On March 27, 1996, at oral argument on the motions, Skico repeated its alternative offer of a telephonic deposition with a two-hour time limit.  After hearing and considering the parties' arguments, I denied the government's motion to compel and granted Skico's motion for a protective order from the bench.  I further noted that the government could still notice the deposition for Hong Kong or Seoul, Korea if it so chose.  The deposition of a corporation generally must be held where its corporate offices are.  8A Charles A. Wright et al., Federal Practice and Procedure 2112 (1994).  I did grant the alternative suggested by both parties ) a telephonic deposition ) but without the time limit sought by Skico. That verbal order was entered in writing on April 4, 1996.

     Mr. Hwang's deposition differs from Captain Wahyono's in several important respects.  Skico consented to a telephonic deposition taken in Seoul, Korea, although it wanted its length limited.  Mr. Hwang was the officer designated by Skico as its corporate representative for the purposes of the Rule 30(b)(6) deposition.  Mr. Hwang is therefore a party-deponent, while Captain Wahyono was not.  All counsel were present on Pohnpei for Captain Wahyono's deposition. Skico's trial counsel was present with Mr. Hwang in Seoul, Korea, during his telephonic deposition.  At no point during Mr. Hwang's

[7 FSM Intrm. 630]

lengthy deposition did Skico's counsel object to the arrangement, or indicate that there were irregularities in the manner of taking of the deposition.  Objection to the qualification of the officer before whom the deposition is taken is waived unless made beforehand, or as soon thereafter as possible.  FSM Civ. R. 32(d)(2).  This was done for Captain Wahyono's deposition by means of Skico's prompt motion in limine.  Skico did not object to Mr. Hwang's deposition until trial.  I therefore concluded that Skico had waived its objection.  Furthermore, even if the objection were not waived, most of Mr. Hwang's statements in the transcript which the government had read into the trial record may still have been admissible.  Out of court admissions by a party-opponent are not hearsay statements.  FSM Evid. R. 801(d)(2).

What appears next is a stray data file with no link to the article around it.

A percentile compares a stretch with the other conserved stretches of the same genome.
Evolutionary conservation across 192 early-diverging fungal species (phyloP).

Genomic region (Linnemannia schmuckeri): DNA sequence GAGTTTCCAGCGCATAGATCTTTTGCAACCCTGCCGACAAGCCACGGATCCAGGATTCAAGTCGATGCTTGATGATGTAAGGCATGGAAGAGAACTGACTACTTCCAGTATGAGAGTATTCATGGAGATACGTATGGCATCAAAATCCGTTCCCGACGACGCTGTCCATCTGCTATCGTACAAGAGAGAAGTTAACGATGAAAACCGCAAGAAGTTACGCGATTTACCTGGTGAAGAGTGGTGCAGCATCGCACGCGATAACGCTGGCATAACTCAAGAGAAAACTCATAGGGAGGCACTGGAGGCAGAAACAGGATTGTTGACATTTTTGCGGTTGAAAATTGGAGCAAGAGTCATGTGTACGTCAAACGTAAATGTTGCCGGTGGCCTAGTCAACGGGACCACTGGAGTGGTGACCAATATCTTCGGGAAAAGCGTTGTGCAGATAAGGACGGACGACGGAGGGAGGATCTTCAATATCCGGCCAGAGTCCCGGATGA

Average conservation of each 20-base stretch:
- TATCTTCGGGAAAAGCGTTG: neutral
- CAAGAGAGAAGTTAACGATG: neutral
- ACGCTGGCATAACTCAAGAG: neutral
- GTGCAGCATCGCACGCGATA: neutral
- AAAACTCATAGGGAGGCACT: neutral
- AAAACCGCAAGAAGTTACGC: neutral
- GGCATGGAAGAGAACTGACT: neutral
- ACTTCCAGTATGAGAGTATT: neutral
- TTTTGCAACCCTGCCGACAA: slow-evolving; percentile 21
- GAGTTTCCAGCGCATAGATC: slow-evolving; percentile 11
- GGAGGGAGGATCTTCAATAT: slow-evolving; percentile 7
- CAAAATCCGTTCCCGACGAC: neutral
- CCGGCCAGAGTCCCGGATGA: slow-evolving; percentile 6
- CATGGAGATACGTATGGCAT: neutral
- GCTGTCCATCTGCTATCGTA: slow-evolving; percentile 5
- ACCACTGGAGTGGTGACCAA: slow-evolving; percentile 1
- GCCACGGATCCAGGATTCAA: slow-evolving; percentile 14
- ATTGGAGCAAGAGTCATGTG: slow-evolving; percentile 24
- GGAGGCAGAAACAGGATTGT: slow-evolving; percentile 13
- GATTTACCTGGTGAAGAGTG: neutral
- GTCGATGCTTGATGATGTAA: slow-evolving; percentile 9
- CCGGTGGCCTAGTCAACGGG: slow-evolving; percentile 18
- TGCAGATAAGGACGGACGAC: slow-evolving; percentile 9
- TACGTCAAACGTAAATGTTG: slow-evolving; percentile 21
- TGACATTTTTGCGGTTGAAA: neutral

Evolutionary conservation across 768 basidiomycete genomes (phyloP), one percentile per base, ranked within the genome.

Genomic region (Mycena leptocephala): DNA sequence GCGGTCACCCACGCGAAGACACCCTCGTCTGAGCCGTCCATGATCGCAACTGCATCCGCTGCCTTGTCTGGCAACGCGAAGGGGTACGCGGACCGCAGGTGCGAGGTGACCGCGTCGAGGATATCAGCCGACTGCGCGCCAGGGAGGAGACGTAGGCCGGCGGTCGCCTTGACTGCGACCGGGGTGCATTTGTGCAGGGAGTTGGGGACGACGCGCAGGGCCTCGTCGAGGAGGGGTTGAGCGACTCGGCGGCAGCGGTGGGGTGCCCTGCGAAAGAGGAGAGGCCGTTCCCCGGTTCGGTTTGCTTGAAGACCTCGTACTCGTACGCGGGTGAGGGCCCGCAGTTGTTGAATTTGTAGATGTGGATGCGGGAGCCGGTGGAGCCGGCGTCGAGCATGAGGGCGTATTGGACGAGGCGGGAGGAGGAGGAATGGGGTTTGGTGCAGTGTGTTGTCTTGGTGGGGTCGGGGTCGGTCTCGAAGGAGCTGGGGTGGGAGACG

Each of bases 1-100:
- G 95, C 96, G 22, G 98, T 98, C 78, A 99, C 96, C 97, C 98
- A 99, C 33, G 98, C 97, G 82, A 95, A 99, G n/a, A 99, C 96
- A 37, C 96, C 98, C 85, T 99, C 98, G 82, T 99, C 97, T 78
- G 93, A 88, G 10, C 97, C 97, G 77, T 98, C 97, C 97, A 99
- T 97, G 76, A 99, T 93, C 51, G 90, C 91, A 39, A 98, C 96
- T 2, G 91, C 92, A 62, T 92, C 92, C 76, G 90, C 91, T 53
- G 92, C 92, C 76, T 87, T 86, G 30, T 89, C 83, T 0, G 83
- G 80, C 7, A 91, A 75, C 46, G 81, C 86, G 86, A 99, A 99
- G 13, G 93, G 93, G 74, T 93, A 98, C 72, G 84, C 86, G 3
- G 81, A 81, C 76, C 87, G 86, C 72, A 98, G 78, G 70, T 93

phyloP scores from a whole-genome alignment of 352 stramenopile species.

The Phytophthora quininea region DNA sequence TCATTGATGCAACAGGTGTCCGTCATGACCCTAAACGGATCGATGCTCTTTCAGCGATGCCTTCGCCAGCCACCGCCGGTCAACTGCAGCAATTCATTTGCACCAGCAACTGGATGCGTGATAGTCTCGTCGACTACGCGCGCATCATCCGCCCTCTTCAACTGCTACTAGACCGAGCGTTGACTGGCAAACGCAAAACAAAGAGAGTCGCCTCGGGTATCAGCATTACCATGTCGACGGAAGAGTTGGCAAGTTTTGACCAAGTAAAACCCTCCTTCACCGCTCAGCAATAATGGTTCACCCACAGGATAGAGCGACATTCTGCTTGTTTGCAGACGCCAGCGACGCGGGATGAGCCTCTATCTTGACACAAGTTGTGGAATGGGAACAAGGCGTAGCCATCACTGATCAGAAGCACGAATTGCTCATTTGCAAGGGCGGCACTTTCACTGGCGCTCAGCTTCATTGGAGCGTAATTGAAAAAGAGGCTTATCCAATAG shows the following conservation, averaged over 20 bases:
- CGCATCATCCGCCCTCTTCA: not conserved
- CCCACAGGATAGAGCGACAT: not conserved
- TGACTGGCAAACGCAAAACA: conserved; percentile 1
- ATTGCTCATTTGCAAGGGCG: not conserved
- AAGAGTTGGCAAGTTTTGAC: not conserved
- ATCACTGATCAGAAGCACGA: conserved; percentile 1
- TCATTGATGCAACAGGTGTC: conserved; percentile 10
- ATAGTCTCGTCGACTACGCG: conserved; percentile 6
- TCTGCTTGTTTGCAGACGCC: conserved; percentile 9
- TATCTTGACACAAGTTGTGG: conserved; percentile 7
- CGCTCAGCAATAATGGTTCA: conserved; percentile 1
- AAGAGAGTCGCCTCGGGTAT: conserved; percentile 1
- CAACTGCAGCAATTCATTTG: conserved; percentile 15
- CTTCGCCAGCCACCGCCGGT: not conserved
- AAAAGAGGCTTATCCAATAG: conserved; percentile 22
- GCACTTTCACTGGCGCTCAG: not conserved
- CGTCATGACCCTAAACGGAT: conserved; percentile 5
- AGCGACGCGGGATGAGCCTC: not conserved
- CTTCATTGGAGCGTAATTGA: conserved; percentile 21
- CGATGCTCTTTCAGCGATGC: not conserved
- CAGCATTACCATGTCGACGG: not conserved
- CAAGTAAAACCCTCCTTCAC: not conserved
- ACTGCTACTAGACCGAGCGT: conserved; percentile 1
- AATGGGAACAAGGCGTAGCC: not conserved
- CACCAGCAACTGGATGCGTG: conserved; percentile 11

FSM Rule of Evidence 604 requires that interpreters must be qualified as experts pursuant to the rules of evidence and must be administered an oath that they will make a true translation.  Apparently this was not done for any of the interpreters at the deposition.  No party objected at that time.  If they had, these defects might have been promptly cured.  Therefore, I conclude that this objection was also waived.  FSM Civ. R. 32(d)(3)(B).  I further note that two of the translators, Mr. Kim and Mr. Lee, were provided by Skico, and that the deponent, Mr. Hwang, himself responded in English to many of the questions.

     Accordingly, I overruled Skico's objection on both of the grounds offered.